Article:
The Patriot Game
A new look at the aftermath of a notorious post-9/11 hate crime
Anand Giridharadas’s The True American operates on the seemingly provocative question of who is more American: the Bangladeshi air-force officer who immigrates to Dallas, hires on as a gas-station cashier, and dreams of working with computers; or the Bud-swilling, tatted, truck-driving, meth-blasted Texas peckerwood who shot him as “revenge” for the 9/11 terrorist attacks. Which man more encapsulates the true core of American ideals? And, really, what are America’s post-9/11 ideals? Is our place in the pecking order of social status in this country somehow mystically predetermined, or do we really choose who we become? These are the high-concept questions that Giridharadas’s true-crime chronicle of one of the first, and most notorious, post-9/11 hate crimes dances around and shimmies at. They lend a reliably portentous scrim of capital-M Meaning to his narrative account of Mark Stroman’s shooting rampage in a Texas gas station in the bewildering fall of 2001 that left two men dead and one wounded.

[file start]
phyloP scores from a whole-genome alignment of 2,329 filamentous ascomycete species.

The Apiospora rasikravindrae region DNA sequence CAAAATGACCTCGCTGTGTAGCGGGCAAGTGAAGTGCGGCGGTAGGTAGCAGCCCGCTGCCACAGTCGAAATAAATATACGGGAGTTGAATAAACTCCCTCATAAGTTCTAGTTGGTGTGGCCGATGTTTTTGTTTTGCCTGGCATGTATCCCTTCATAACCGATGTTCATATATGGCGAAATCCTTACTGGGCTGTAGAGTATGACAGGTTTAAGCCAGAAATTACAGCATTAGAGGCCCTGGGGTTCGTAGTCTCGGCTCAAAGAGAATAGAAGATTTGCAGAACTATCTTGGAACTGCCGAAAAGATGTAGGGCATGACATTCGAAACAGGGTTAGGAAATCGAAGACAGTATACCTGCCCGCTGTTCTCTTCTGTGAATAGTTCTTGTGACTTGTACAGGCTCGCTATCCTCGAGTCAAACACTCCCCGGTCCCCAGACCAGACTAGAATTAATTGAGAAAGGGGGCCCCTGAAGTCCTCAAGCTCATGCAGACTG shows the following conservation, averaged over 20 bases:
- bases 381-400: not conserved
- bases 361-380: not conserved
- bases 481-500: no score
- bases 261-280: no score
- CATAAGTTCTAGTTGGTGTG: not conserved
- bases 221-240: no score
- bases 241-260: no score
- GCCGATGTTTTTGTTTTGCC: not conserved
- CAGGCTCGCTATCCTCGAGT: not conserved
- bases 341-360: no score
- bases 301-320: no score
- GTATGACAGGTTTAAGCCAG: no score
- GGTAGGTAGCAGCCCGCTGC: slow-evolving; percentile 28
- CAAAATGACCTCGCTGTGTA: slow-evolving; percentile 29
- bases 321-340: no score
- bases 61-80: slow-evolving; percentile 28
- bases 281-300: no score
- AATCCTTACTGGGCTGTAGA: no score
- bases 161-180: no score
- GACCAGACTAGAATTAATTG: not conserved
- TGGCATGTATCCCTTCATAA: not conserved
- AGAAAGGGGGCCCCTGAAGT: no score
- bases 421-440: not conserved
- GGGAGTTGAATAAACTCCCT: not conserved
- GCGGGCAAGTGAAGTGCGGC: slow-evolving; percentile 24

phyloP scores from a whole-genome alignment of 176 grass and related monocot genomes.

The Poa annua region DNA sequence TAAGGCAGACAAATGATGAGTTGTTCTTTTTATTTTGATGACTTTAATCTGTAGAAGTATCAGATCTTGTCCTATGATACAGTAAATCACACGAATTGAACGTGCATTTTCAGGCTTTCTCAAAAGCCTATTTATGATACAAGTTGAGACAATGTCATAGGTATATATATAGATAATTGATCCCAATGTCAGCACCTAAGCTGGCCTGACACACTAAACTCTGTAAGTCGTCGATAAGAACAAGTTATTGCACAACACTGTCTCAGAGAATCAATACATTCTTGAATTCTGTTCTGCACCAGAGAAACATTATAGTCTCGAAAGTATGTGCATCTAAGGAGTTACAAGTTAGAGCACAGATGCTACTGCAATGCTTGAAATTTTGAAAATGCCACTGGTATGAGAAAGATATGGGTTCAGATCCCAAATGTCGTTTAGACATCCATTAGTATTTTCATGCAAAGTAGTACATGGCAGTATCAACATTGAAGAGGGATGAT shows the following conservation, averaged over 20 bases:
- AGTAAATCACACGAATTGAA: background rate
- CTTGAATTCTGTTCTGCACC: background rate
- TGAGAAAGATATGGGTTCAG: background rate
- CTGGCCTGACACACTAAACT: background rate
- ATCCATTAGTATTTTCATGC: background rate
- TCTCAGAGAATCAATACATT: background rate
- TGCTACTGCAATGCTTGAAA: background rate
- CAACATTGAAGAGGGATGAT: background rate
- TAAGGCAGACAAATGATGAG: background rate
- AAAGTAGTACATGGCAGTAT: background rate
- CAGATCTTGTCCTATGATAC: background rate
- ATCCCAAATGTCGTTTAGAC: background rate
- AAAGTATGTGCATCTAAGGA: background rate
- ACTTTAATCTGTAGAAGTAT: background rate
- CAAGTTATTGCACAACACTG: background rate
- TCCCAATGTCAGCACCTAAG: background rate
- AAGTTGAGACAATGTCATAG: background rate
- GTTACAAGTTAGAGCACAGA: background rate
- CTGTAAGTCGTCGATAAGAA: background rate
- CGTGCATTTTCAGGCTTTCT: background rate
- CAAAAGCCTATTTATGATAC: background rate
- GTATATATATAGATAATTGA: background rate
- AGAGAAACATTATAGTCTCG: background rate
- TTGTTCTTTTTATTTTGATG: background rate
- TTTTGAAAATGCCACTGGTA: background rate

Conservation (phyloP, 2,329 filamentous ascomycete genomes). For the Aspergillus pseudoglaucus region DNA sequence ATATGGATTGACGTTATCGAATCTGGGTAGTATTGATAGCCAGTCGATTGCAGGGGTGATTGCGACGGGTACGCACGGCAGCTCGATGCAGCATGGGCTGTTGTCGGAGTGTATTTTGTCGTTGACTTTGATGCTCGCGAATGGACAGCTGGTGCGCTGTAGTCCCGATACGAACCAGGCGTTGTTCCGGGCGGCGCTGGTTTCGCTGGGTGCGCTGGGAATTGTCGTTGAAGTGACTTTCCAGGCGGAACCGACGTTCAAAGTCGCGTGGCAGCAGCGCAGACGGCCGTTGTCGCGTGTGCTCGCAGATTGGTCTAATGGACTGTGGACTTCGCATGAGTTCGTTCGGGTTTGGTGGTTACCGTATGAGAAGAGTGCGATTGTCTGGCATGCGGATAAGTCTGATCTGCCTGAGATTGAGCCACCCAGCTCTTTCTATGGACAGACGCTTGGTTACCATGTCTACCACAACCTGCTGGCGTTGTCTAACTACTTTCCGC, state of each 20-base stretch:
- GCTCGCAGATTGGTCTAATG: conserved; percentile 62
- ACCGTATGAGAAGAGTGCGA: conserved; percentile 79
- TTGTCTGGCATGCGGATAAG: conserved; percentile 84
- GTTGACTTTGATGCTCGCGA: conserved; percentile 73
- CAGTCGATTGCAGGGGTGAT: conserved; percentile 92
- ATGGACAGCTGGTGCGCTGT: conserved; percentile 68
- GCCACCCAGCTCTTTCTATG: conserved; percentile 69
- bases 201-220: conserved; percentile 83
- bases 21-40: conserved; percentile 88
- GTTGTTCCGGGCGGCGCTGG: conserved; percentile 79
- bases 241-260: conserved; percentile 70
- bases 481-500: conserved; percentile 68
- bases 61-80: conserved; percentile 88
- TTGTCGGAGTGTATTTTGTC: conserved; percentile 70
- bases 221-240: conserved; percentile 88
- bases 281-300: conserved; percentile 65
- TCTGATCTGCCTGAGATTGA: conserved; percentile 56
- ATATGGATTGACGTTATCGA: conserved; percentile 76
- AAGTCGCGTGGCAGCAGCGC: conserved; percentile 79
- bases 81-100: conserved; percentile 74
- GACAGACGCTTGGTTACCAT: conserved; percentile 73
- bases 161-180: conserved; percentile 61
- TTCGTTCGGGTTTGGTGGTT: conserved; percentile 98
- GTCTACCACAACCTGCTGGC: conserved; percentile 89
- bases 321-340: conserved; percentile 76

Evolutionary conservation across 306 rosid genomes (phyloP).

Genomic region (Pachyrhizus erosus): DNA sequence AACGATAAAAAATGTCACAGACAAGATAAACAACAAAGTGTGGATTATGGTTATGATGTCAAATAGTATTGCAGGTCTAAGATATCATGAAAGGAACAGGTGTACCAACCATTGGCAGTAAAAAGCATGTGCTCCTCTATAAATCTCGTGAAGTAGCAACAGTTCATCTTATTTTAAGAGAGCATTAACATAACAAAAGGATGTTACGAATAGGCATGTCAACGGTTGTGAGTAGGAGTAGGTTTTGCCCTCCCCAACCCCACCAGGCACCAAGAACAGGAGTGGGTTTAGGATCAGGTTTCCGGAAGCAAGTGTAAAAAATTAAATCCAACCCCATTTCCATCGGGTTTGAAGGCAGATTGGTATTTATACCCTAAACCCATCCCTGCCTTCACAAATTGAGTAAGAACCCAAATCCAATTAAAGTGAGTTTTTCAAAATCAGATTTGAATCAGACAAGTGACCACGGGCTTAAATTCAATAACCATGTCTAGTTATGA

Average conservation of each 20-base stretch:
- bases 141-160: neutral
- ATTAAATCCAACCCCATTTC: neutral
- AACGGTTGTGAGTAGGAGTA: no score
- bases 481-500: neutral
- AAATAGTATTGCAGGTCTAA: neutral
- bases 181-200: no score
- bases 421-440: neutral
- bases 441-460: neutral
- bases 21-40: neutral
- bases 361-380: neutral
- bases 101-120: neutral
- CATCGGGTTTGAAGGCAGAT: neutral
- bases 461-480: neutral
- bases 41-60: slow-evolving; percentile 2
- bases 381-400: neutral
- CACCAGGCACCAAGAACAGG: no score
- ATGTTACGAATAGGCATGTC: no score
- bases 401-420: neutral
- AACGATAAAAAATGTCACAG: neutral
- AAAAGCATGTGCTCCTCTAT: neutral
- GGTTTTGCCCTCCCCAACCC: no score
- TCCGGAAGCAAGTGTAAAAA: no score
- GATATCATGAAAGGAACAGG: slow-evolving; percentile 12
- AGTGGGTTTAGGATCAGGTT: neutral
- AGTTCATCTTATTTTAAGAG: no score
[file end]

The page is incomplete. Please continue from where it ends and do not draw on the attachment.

But here’s another question—one that is perhaps less (capital-I) Important but that continued to drum in my head while reading The True American: Why does a story about a murder rampage have to be couched inside such a thinky premise? It seems like the story that propels Giridharadas’s book would be compelling enough on its own. Unfortunately, the author’s attraction to an outsize clash-of-cultures narrative creates a rather ponderous interpretive backdrop to what would otherwise be a taut and straightforward crime story.
So instead of, say, The Thin Blue Line, the reader gets